Tall, verdant branches swishing gently in the summer breeze. What better way to spend a lazy Saturday than relaxing in the shade of your favourite tree with a cocktail and a good book?

Versatile and multi-faceted, the rustic charm and vibrancy of a tree will breathe life into any space, as well as offer privacy and security.

A good, sturdy tree is an asset to any garden and will benefit your haven in many ways, from providing a shady restful nook to cleansing the air of pollutants and attracting colourful birds and insects.

A strategically planted row of trees will form a screen to shield your house from the outside world, creating an idyllically secluded sanctuary for you to enjoy. Trees can also be used to create a polished, landscaped feel in your garden and blend the harsh lines around the exterior of your house.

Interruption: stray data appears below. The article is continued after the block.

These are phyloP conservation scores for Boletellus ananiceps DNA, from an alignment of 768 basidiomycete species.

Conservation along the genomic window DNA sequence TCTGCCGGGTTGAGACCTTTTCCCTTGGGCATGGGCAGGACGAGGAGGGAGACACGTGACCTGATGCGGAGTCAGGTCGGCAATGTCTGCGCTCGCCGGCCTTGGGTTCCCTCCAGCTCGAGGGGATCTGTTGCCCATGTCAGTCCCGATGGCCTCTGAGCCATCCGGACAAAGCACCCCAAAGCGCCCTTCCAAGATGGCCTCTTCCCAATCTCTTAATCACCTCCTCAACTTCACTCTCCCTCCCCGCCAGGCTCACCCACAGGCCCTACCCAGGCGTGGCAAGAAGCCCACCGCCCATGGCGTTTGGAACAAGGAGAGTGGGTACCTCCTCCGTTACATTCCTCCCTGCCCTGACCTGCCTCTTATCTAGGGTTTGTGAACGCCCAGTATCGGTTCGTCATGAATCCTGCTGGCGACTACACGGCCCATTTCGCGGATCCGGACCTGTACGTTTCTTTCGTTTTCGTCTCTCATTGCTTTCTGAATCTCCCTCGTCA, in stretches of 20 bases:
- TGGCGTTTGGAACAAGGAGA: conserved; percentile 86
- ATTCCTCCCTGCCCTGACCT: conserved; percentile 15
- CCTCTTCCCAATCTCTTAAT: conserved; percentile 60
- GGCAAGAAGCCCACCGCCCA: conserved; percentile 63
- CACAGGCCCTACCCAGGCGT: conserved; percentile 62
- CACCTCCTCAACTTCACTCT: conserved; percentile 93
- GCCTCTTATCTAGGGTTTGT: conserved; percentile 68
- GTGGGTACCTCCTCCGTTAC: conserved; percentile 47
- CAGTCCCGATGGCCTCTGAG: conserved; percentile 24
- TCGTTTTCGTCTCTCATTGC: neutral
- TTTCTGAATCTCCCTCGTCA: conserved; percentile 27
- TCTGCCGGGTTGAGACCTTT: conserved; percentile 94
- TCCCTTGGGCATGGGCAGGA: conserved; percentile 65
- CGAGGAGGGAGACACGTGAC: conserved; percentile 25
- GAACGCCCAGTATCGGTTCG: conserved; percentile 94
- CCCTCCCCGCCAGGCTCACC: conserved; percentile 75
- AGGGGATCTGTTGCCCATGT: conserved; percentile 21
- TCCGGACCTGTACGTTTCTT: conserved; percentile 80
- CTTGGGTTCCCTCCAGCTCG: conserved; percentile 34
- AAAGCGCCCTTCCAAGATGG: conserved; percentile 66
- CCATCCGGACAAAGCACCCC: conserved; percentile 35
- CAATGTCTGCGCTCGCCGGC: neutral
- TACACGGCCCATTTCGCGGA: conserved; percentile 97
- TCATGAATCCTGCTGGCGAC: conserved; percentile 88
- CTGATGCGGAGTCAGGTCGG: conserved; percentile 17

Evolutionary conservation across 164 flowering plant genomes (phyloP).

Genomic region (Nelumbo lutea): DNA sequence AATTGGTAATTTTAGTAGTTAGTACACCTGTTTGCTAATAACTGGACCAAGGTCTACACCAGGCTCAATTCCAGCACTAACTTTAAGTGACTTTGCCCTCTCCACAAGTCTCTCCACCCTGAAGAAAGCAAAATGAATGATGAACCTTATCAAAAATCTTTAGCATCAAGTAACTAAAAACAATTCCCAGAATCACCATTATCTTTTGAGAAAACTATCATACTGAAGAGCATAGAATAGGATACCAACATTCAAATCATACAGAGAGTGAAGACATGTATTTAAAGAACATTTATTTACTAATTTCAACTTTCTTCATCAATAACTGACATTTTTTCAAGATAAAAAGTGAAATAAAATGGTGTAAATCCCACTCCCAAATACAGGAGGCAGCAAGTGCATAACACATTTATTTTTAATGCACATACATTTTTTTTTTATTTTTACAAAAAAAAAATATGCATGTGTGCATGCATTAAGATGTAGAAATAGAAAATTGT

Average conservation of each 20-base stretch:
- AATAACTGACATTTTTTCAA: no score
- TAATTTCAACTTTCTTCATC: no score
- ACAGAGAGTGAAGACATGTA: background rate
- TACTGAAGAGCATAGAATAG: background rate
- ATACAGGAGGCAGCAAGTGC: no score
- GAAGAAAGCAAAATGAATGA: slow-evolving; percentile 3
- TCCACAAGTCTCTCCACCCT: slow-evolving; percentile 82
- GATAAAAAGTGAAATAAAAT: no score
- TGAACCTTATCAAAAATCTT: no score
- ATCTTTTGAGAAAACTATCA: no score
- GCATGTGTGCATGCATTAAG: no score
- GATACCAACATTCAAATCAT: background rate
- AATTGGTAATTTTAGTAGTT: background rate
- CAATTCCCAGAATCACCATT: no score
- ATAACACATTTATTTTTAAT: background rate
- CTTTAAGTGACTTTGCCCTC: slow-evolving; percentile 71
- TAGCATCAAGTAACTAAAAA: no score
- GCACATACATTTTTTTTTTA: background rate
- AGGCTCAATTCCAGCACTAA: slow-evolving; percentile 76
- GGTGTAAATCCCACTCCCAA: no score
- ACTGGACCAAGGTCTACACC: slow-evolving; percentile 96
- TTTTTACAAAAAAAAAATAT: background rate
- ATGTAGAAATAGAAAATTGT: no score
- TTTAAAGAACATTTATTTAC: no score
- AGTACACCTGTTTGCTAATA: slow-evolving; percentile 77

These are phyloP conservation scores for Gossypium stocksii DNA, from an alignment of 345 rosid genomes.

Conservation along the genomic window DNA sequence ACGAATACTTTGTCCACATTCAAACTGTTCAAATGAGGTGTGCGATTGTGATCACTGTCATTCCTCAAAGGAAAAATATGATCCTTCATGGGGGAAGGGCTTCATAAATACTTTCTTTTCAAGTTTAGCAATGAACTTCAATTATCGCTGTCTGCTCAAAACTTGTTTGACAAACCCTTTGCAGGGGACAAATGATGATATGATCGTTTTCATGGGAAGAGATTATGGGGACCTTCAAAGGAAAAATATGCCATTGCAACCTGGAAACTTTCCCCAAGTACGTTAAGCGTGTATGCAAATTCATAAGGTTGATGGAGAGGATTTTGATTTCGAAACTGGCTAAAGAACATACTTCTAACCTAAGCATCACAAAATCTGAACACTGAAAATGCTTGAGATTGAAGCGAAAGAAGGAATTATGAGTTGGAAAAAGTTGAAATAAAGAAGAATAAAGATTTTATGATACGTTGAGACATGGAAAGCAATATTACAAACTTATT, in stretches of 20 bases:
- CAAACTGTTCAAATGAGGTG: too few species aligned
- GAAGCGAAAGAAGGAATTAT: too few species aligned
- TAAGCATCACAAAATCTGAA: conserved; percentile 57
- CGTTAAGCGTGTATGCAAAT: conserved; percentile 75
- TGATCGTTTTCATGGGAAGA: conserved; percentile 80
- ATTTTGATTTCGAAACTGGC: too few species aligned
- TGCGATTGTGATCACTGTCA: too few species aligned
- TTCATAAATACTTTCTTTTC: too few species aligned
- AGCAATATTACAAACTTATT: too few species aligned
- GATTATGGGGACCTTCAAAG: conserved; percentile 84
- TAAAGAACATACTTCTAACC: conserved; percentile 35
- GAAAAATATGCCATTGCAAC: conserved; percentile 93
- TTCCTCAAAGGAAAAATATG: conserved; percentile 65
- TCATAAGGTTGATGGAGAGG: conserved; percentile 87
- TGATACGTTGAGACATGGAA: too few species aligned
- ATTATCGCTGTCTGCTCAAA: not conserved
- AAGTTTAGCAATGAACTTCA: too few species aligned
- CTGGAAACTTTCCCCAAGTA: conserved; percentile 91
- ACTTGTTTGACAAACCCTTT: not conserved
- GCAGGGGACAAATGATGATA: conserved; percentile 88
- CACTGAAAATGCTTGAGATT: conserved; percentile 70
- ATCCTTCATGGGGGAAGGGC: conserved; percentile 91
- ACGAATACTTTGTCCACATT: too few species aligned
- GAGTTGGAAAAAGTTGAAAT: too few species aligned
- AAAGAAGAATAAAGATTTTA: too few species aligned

As wonderful as trees are, they do have their drawbacks. Saplings can often take many years to reach maturity, and sitting around waiting for them to grow isn’t the most exciting pastime. Trees don’t give the instant gratification that vibrant bedding and box plants give.

A good tree is well worth the wait, and will reward you with generations of loyal service, but if you find your patience wearing thin, here are some fast-growing species that will put you on your way to a leafy retreat quicker than you might think.

Fast Growing Trees to Keep Your Garden Private

1. Weeping Willow

weeping willow